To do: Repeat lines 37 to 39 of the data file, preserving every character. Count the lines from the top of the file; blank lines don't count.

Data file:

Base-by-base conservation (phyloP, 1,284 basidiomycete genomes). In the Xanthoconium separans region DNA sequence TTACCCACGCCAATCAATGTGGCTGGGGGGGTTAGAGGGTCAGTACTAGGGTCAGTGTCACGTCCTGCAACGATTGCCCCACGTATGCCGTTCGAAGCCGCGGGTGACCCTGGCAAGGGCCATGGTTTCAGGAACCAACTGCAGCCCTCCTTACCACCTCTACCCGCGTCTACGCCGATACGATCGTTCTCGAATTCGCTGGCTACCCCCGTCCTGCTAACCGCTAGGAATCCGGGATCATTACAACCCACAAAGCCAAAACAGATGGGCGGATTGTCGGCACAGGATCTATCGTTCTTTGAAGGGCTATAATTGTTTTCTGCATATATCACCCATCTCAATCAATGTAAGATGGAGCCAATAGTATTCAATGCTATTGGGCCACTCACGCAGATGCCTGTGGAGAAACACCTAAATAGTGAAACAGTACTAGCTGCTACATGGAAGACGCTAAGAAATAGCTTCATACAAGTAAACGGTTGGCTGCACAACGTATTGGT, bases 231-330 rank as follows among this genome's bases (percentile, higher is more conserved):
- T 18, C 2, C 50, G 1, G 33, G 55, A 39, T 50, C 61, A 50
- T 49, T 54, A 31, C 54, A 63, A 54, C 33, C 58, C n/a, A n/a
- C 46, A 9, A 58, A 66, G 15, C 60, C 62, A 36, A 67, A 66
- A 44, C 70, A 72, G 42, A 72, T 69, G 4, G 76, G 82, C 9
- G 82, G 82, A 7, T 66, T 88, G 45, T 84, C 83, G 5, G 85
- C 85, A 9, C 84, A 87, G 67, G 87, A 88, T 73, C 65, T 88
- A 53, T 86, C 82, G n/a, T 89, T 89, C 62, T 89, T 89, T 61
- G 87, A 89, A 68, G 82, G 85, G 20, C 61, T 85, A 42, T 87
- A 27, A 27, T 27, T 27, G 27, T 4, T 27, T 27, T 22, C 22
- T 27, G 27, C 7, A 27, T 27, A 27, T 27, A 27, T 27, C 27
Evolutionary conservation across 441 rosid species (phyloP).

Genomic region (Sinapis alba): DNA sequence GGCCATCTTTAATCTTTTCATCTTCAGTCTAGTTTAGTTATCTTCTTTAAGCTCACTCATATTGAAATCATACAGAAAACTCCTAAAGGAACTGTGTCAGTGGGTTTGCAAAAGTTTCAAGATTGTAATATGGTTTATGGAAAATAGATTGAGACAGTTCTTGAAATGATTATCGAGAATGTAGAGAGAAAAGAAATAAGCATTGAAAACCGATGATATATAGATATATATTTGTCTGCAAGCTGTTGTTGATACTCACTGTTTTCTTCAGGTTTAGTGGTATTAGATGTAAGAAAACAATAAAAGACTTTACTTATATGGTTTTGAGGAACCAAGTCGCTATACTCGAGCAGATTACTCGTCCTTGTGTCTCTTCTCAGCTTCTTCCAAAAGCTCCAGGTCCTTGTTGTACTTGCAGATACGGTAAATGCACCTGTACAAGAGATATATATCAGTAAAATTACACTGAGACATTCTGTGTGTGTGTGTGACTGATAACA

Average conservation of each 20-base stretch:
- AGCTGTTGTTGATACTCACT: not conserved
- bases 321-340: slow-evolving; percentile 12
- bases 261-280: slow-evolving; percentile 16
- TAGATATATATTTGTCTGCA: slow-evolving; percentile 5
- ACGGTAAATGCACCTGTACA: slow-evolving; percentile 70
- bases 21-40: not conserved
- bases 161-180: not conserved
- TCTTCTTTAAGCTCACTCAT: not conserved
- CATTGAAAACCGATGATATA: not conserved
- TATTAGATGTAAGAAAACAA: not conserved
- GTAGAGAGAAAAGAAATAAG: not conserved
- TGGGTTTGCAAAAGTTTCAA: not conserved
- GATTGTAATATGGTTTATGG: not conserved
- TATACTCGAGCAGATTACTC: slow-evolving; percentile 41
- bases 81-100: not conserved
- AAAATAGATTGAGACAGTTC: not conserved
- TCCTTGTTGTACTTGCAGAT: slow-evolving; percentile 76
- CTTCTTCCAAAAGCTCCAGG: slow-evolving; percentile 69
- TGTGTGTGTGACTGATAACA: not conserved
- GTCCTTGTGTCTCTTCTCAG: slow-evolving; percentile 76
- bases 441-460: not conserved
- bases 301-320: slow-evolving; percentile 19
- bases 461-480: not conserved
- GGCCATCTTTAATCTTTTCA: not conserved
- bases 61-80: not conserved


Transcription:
- bases 461-480: not conserved
- GGCCATCTTTAATCTTTTCA: not conserved
- bases 61-80: not conserved